At equilibrium ($\frac{d{B}_{i}}{dt}=0\text{}\mathrm{\forall}\text{}i$), either population can survive in the system if and only if its net colonization and mortality rates are equal (${N}_{i}{d}_{i}E\approx {m}_{p}$). Consequently, the product of the growth return per particle and the detachment rate of either population should be equal (${N}_{1}{d}_{1}\approx {N}_{2}{d}_{2}$). By simplifying Equation 1 at equilibrium, this model predicts that for two competing populations to coexist, their growth returns and detachment rates on particles must follow the relation:
This relationship shows that coexistence demands a tradeoff between the growth return (N) of a bacterial population, and its detachment rate (d), that is, the inverse of an individual’s residence time on a particle. In other words, coexistence only emerges when the growth returns increase with the residence time on the particle ($\frac{{N}_{1}}{{N}_{2}}~\frac{{T}_{1}}{{T}_{2}}$). In agreement with this, simulations from our detailed model revealed that coexistence between two populations with different detachment rates only occurred in conditions where the two populations obeyed such a relationship, or tradeoff (Figure 3C, gray region). We obtain the same relationship in Equation 2 through an alternate calculation, where the relative abundances of both populations remain fixed, while the particle number varies.
While the tradeoff in Equation 2 allows coexistence and is necessary condition for it, it does not strictly hold across all parameter values, and hence prevents certain pairs of detachment rates to coexist (Figure 3C, white region). In particular, no detachment rate can coexist with the optimal detachment rate, thus rendering coexistence between any other set of detachment rates susceptible to invasion by this optimal strategy. Other strategies, when paired with the optimal strategy, disobey the condition in Equation 2, and thus cannot coexist with it. Therefore, if detachment rates were allowed to evolve, only one population would survive in the long run – the one with the optimal detachment rate (Figure 2—figure supplement 3). Motivated by this observation, we next asked whether environmental fluctuations would render coexistence evolutionarily stable, or whether they would further destabilize the coexistence of populations with nonoptimal dispersal strategies.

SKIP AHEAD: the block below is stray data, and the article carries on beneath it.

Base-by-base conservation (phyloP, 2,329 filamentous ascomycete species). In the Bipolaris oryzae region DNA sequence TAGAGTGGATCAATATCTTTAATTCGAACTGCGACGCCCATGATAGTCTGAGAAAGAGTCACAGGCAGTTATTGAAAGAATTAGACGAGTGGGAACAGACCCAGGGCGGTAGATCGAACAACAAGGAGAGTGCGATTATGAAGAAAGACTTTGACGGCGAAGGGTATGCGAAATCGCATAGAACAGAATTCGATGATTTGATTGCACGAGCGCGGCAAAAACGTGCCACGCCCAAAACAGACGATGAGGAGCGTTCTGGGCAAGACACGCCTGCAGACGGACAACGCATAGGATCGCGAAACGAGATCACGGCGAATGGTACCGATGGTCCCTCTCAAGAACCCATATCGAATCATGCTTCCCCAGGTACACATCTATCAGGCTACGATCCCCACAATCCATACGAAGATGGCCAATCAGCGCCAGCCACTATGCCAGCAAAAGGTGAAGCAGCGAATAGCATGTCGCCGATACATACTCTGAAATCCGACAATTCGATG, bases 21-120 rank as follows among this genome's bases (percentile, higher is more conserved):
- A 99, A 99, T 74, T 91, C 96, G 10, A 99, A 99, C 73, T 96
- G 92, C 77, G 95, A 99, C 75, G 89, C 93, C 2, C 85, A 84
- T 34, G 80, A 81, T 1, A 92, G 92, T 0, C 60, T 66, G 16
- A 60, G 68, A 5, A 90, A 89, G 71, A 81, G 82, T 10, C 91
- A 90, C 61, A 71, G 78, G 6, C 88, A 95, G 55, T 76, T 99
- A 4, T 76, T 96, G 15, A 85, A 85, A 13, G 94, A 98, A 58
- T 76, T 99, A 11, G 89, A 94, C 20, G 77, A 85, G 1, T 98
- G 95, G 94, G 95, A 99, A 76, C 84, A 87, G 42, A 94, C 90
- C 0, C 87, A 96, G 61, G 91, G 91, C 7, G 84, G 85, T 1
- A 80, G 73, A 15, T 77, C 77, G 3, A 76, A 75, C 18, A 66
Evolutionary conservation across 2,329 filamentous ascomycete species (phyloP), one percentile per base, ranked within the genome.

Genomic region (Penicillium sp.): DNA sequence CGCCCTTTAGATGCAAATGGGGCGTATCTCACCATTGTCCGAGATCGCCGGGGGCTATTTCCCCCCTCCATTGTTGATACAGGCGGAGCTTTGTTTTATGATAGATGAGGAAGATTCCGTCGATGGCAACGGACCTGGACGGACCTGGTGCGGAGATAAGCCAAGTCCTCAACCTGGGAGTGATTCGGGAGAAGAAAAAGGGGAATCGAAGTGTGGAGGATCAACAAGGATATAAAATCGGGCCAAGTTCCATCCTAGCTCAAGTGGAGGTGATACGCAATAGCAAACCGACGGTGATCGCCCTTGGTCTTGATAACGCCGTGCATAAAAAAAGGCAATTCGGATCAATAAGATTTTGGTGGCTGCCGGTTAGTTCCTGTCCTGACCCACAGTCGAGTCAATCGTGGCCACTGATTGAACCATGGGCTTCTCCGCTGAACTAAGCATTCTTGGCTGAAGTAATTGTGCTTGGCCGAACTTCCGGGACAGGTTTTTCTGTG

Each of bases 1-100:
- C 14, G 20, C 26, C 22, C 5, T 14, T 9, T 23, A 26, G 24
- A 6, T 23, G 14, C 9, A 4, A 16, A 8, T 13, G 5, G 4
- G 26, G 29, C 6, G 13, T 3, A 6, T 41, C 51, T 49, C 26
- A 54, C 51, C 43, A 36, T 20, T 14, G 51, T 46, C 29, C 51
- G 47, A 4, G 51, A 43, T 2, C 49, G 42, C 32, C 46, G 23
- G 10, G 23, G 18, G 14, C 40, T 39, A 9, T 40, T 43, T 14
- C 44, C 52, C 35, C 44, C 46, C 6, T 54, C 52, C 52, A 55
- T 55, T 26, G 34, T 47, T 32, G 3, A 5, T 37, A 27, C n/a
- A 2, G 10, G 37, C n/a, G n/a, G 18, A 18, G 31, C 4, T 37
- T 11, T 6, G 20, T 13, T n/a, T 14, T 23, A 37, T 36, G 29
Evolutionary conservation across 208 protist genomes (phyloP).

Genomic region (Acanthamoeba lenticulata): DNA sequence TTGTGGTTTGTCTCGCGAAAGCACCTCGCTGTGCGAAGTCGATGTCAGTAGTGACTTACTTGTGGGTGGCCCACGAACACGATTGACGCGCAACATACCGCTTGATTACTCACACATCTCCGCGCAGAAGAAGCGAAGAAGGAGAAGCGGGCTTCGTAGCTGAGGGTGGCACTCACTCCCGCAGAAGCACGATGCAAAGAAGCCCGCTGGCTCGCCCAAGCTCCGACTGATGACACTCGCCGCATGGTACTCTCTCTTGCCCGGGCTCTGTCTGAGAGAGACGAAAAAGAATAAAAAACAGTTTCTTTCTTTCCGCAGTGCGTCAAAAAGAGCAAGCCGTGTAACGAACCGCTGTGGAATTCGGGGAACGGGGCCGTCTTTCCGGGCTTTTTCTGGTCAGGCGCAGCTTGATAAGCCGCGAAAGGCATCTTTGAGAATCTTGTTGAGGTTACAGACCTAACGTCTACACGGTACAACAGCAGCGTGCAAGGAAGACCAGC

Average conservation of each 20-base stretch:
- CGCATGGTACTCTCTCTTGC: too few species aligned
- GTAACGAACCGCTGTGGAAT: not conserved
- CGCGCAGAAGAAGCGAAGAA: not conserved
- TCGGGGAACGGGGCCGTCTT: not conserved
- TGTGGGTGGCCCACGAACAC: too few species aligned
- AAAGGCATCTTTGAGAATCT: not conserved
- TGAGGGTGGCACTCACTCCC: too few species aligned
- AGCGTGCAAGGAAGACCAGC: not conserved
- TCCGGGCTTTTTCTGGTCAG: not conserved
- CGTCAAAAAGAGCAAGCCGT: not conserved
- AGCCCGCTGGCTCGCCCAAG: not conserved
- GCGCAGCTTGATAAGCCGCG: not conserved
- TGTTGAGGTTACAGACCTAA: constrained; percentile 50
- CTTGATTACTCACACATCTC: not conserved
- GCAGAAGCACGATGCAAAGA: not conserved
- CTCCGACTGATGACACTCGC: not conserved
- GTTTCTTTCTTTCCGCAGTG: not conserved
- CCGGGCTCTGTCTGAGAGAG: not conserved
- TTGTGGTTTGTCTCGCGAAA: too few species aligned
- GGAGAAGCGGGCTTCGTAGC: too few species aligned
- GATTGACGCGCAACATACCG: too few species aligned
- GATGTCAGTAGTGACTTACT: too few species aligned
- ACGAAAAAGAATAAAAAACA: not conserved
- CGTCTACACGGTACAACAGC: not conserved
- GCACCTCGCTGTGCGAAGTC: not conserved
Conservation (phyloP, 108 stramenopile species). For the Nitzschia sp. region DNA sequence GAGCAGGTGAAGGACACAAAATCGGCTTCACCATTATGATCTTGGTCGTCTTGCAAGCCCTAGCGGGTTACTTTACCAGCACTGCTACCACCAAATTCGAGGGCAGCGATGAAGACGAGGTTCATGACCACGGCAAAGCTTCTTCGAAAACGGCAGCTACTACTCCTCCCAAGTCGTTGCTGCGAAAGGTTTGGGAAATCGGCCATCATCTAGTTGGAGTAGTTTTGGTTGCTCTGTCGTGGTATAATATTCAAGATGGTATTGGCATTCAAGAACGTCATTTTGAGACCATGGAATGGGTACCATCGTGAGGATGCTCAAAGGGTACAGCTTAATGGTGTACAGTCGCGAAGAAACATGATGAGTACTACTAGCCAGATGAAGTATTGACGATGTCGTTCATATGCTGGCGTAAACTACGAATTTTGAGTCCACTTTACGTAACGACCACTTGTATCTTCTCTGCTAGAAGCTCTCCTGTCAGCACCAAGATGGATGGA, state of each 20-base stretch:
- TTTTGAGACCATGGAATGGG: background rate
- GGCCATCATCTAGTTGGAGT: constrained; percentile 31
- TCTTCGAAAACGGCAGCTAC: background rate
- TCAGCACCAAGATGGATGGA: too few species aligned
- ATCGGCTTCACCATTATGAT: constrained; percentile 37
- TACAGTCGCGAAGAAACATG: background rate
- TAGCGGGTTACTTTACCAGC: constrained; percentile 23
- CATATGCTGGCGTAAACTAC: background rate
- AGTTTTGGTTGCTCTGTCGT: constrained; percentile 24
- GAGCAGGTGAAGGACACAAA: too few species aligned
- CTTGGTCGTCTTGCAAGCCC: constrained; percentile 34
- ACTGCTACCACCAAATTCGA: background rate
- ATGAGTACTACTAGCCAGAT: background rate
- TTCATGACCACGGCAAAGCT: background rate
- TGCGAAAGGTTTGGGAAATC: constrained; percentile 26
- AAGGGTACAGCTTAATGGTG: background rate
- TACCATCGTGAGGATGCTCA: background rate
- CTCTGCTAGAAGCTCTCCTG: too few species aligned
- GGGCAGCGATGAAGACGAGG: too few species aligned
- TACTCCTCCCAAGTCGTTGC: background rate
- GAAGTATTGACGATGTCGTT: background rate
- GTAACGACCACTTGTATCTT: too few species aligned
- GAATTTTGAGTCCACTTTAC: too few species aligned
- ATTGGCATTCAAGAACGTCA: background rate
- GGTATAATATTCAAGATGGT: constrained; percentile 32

Environmental fluctuations stabilize and enhance the diversity of dispersal strategies
The existence of a unique optimal strategy, even in the presence of particlewide mortality (Figure 2A), suggests that the coexistence that we observed between populations with different detachment rates (Figure 2B) may not be evolutionarily stable. However, in the oceans, both the abundance of particles and the density of predators (such as phage) exhibit temporal and spatial fluctuations (Nilsson et al., 2019; GarinFernandez et al., 2018; Luo et al., 2017), in turn affecting the foraging dynamics of particleassociated bacterial populations. We used our model to study how the particlewide mortality rate affects the likelihood of two particleassociated bacterial populations to coexist (see Methods). Surprisingly, we found a negative correlation between the mortality rate and particle abundance that enhances the range of coexistence among different detachment rates (Figure 4A). At low mortality rates, slowdetaching populations outcompete faster ones, as it is more advantageous to stay longer on particles and grow, that is, these populations derive higher net growth returns. However, a higher mortality rate on particles allows fasterdetaching populations to instead gain an advantage over the slowdetaching populations, since they can better avoid particlewide mortality events.
We extended our model to ask how variation in the total number of particles (or particle abundance) affect population dynamics and the coexistence range of populations with different dispersal strategies. The results indicated that an intermediate number of particles maximize the likelihood of coexistence of two populations with different dispersal strategies (Figure 4A). Here, we simulated a range of particle abundances, between 1 and 80 particles L^{−1}, which corresponds to the commonly observed range of particle abundances in aquatic environments (mean ~25 particles L^{−1}; Figure 4—figure supplement 1). Low particle abundances (0–20 L^{−1}) promote the growth of slowdetaching populations while at high particle abundances, fastdetaching populations dominate. The reason for this is the following: at particle abundances less than 20 L^{−1}, the probability of freeliving cells finding and attaching to particles is less than 50% of the probability at high particle abundances (100 L^{−1} in Figure 1—figure supplement 1). This makes particle search times very high, thus explaining how slowdetaching strategies have an advantage. As the number of particles increases, the entire system can support more cells (has a higher carrying capacity). This drives a decrease in particle search times, and thus increasingly advantages faster detaching strategies.